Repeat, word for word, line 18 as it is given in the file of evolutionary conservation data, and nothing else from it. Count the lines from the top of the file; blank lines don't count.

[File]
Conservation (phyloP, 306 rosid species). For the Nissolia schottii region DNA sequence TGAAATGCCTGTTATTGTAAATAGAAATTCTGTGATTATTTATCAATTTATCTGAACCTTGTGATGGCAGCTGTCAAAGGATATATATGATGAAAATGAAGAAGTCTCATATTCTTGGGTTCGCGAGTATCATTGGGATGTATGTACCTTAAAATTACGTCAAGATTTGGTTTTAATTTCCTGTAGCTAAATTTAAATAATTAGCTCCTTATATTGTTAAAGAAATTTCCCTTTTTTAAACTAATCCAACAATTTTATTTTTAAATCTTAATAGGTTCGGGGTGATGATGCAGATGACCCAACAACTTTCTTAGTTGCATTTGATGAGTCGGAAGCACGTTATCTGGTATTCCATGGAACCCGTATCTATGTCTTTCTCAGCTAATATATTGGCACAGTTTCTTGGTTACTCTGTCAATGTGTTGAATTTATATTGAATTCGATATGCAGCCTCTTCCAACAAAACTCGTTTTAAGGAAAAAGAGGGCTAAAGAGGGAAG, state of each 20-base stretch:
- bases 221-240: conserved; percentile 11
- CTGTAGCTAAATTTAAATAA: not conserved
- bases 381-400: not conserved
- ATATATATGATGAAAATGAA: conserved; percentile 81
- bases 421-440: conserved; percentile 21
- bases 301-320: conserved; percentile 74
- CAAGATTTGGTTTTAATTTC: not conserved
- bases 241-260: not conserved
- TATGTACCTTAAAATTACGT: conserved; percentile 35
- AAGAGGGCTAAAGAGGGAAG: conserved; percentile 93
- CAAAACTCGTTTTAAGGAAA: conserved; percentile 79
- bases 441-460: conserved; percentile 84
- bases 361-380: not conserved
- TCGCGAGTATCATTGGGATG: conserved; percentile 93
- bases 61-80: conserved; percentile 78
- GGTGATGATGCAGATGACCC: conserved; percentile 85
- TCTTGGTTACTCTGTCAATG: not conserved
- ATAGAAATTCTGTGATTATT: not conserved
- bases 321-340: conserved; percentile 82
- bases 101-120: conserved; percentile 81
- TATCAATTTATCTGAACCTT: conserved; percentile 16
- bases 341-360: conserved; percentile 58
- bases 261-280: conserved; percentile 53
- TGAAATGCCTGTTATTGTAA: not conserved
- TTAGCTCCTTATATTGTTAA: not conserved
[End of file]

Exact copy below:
- TCTTGGTTACTCTGTCAATG: not conserved